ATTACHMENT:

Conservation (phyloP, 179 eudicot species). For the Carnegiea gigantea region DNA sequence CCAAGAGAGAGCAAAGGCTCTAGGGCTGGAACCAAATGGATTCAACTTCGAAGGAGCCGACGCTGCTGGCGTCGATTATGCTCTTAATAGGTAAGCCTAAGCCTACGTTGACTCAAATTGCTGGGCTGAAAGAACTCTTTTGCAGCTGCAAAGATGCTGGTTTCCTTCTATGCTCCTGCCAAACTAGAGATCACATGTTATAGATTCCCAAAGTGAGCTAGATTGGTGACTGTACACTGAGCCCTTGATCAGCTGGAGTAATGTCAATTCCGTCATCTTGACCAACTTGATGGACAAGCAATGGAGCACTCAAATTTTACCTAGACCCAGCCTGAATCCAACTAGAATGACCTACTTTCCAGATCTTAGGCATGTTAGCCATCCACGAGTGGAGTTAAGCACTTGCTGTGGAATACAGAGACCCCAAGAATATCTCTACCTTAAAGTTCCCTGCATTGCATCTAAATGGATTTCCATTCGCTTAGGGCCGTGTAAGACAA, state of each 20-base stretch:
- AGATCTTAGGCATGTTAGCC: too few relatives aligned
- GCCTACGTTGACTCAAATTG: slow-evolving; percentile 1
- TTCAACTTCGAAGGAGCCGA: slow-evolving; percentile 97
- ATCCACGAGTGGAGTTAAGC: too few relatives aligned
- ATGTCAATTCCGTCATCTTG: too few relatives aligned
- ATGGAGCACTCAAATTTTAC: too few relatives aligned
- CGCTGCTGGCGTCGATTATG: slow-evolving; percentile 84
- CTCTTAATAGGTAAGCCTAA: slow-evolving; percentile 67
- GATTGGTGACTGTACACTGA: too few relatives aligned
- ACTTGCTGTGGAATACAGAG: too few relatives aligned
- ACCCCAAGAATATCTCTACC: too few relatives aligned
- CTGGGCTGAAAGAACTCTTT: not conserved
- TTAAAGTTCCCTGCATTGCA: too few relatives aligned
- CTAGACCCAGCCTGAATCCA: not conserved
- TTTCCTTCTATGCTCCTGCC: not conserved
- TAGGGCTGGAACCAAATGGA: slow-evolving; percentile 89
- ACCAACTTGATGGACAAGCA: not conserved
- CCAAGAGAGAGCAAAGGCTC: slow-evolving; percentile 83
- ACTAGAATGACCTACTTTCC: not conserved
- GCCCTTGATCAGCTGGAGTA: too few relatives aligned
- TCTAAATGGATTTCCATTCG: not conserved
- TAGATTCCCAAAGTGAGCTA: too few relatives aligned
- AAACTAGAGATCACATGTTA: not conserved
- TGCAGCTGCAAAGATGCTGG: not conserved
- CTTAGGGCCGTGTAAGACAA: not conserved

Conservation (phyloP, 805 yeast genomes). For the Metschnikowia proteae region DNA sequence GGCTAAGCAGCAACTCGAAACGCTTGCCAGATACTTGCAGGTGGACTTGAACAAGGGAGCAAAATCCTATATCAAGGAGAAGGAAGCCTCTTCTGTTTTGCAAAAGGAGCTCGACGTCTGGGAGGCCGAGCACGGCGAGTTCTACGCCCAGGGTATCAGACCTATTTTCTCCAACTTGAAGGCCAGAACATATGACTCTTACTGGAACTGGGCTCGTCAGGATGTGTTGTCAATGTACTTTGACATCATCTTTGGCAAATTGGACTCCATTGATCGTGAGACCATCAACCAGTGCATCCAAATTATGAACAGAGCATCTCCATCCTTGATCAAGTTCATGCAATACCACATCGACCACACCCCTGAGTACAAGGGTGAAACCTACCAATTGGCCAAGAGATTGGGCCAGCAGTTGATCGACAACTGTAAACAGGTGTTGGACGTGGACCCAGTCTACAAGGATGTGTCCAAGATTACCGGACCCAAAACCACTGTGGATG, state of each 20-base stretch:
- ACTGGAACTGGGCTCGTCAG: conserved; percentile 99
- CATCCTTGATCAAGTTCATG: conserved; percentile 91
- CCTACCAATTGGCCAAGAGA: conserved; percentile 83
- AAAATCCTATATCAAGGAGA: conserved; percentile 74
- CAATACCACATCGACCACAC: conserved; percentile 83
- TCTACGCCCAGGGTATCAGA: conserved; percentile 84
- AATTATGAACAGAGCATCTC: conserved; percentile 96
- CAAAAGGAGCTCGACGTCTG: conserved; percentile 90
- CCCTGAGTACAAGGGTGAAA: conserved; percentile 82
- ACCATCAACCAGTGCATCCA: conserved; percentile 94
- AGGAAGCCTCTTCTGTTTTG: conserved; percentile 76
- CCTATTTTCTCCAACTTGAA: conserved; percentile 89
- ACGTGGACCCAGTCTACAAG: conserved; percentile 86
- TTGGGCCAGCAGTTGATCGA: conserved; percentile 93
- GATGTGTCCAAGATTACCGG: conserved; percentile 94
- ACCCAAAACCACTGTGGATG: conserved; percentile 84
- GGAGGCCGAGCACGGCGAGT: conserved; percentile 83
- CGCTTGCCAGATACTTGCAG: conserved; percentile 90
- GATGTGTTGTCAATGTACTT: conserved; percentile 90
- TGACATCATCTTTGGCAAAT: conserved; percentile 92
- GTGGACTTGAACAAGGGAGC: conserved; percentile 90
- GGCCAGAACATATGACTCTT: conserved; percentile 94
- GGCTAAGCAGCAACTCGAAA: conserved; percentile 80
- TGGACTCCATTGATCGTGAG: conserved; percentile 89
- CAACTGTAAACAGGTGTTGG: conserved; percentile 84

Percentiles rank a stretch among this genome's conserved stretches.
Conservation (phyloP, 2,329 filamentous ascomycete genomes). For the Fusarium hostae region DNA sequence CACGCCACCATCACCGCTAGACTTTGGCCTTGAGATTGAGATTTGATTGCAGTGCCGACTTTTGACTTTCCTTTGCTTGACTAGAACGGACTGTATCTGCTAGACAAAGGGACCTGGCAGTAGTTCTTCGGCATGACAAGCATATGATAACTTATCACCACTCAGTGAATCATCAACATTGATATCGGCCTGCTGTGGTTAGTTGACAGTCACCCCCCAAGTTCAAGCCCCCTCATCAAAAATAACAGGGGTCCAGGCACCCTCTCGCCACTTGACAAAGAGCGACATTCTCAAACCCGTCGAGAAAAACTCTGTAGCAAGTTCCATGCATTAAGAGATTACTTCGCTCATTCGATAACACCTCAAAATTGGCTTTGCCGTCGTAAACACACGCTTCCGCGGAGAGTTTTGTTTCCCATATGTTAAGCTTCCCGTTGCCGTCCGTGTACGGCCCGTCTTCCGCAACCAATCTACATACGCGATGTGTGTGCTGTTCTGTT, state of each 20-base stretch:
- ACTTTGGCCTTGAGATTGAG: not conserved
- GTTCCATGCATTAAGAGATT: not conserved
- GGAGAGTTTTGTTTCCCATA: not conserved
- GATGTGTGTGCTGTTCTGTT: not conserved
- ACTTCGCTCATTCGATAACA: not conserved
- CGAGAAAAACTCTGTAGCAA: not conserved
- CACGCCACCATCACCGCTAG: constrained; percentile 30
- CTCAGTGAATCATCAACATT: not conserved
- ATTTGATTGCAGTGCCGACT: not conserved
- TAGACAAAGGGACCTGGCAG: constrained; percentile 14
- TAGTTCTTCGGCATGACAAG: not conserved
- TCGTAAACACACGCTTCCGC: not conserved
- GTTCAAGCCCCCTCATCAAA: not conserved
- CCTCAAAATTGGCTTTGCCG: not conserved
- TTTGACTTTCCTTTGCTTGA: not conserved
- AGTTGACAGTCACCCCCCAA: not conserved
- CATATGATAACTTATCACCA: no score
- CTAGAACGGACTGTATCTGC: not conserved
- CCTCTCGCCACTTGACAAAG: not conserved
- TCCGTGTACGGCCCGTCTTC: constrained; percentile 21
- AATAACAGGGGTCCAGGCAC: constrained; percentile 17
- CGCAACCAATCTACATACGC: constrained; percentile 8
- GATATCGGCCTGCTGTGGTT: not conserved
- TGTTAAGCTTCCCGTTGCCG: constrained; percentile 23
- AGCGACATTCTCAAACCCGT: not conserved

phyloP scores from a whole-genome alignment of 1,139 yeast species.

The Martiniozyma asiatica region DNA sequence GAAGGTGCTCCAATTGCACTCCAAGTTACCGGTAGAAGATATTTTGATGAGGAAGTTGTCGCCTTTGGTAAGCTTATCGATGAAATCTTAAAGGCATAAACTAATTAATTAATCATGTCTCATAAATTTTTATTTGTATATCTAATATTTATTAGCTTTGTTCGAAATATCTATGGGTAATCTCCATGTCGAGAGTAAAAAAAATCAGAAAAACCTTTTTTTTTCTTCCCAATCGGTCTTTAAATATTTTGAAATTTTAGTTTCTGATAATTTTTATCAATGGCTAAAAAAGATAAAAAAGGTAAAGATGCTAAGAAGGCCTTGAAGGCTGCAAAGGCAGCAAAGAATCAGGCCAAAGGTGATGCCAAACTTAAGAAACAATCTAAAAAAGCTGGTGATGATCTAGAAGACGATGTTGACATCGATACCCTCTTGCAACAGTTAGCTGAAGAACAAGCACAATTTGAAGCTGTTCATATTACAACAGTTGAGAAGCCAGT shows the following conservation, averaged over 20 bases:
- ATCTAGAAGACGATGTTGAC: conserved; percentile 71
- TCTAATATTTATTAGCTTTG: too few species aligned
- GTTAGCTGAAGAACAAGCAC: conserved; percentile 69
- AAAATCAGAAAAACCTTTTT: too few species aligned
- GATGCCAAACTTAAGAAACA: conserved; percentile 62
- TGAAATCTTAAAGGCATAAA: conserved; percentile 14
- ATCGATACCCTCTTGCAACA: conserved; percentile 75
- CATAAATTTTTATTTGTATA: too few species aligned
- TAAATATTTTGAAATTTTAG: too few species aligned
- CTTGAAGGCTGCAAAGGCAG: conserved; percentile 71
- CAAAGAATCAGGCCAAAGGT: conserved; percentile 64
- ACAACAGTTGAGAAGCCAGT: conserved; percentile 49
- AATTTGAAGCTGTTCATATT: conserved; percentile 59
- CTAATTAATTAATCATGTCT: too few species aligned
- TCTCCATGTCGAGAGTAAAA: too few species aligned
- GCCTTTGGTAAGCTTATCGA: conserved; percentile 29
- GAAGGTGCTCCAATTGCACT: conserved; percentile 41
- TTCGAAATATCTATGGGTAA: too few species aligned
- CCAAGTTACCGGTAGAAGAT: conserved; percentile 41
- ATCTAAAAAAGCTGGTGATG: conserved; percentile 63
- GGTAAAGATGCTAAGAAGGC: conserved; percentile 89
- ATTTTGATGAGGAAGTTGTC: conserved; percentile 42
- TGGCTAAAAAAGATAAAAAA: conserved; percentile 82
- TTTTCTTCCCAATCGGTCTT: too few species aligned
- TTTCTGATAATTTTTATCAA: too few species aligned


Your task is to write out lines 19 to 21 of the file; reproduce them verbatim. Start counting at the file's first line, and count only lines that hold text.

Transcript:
- CCAAGAGAGAGCAAAGGCTC: slow-evolving; percentile 83
- ACTAGAATGACCTACTTTCC: not conserved
- GCCCTTGATCAGCTGGAGTA: too few relatives aligned